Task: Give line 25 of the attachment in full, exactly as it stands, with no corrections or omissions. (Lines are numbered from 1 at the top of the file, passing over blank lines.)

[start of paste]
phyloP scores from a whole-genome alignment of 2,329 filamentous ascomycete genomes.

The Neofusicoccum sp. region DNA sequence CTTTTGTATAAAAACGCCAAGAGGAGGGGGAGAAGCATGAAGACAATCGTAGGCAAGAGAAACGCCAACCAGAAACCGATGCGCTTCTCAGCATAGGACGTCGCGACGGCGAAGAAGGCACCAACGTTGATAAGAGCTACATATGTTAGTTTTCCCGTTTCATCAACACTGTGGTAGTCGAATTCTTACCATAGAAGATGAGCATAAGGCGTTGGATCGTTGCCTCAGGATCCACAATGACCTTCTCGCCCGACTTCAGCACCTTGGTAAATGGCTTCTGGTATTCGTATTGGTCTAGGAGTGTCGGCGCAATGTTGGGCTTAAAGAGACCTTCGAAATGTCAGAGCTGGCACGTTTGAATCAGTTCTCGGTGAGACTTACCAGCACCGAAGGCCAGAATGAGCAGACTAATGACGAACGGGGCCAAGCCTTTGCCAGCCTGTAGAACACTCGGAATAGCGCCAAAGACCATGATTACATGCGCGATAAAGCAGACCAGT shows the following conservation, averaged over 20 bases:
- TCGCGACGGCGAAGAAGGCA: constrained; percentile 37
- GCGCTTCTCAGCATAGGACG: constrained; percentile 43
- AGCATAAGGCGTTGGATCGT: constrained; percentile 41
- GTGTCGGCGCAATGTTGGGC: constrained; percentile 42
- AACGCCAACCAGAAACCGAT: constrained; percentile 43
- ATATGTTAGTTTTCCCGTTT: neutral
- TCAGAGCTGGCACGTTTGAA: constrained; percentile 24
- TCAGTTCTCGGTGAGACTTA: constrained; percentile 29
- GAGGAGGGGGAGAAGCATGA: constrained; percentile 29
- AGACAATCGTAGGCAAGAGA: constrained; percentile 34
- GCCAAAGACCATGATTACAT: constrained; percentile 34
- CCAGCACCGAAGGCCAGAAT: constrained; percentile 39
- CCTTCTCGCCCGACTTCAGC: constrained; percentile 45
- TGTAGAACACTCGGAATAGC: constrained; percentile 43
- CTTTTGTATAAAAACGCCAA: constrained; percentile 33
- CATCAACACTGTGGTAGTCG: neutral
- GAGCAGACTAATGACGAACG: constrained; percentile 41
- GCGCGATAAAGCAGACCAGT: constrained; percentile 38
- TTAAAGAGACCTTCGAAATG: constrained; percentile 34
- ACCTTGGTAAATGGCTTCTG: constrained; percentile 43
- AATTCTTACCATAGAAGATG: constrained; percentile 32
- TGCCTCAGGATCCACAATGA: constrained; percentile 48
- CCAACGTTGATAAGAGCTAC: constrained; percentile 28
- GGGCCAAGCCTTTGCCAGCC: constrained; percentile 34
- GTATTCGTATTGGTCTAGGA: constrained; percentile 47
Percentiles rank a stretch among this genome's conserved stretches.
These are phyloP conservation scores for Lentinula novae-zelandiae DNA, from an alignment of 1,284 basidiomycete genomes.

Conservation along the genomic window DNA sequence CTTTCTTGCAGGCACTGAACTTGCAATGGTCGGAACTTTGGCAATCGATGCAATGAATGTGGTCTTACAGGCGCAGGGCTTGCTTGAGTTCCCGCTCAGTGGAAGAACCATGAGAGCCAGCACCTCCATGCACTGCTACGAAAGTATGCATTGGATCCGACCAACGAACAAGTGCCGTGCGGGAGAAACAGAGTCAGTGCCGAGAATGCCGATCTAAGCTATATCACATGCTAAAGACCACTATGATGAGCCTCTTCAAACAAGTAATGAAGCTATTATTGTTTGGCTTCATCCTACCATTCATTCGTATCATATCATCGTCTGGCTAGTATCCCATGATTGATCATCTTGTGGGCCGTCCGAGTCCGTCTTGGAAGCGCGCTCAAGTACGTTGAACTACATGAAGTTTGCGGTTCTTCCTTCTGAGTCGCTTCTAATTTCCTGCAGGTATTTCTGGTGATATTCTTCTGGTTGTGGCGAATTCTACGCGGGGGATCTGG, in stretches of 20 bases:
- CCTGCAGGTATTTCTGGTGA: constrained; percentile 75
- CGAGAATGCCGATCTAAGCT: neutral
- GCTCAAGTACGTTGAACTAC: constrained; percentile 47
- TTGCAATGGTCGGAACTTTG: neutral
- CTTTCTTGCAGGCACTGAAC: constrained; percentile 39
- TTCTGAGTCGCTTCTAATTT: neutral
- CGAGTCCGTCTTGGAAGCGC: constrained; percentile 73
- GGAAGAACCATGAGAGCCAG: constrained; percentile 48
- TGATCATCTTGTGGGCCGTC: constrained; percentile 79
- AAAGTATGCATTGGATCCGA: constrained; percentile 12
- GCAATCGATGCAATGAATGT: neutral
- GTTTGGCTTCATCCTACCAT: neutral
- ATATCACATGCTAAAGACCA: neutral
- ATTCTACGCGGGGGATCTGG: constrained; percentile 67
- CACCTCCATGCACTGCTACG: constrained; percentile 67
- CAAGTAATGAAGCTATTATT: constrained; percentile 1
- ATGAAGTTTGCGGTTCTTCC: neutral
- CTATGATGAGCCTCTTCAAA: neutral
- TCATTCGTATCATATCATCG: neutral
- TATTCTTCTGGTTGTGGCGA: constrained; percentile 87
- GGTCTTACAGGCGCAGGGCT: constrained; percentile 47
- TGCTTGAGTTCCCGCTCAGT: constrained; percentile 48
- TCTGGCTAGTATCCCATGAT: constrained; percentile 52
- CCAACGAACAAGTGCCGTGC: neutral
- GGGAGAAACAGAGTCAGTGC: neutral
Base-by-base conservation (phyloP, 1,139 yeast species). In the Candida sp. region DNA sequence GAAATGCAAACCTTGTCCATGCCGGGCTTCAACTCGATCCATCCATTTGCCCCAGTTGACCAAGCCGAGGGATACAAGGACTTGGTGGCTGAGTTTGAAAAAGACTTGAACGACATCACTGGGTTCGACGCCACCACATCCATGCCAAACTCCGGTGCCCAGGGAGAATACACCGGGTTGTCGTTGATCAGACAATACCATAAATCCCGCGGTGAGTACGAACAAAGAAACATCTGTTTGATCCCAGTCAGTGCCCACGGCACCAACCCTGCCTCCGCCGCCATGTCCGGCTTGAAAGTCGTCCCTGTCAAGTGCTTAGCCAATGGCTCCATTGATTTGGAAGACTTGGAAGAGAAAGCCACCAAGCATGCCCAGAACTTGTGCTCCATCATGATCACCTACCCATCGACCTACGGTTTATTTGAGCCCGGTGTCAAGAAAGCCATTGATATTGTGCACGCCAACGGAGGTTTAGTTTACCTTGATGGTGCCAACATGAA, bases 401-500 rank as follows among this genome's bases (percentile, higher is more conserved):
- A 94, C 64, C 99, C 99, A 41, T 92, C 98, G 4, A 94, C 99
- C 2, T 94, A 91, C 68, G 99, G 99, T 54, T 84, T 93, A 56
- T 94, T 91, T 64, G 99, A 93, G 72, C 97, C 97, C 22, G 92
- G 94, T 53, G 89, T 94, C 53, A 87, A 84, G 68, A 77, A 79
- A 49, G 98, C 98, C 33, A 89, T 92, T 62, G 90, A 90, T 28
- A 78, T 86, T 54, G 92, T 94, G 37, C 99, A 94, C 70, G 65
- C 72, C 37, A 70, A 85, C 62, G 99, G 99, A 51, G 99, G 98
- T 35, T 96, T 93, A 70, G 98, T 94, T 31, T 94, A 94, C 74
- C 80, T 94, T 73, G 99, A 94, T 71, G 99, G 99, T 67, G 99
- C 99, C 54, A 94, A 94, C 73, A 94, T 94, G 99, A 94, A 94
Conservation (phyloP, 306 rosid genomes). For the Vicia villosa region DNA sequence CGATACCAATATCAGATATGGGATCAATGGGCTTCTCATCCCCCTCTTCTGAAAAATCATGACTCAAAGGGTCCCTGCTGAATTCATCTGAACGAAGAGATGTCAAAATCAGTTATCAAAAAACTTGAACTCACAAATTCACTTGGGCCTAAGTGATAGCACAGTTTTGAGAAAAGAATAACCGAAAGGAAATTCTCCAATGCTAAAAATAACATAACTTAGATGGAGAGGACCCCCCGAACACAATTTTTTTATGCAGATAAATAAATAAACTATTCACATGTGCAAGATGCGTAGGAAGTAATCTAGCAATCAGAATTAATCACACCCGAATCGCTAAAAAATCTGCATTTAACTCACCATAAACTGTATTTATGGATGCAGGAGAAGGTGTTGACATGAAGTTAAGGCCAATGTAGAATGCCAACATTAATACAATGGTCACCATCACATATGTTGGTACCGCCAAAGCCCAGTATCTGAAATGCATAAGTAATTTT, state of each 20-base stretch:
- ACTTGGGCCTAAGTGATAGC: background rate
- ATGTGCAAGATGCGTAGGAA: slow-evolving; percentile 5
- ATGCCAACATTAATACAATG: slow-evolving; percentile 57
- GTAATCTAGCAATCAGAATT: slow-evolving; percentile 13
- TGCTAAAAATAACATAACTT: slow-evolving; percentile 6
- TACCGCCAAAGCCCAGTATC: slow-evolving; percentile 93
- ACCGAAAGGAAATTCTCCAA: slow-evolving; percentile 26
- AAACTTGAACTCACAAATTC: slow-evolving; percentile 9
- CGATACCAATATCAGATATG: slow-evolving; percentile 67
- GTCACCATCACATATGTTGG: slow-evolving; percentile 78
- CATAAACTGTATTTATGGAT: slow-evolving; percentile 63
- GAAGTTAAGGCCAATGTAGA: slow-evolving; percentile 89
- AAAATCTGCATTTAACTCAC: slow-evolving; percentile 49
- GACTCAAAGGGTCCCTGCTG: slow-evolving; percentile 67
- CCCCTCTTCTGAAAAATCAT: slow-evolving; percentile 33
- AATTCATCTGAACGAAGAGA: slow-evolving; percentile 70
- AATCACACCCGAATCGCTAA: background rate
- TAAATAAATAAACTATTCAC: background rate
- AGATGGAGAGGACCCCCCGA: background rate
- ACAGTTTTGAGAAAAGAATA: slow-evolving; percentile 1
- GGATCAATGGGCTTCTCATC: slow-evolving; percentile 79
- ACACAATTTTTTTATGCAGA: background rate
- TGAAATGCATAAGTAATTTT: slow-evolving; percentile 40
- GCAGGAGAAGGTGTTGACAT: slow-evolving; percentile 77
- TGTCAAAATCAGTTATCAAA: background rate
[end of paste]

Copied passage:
- CCAACGTTGATAAGAGCTAC: constrained; percentile 28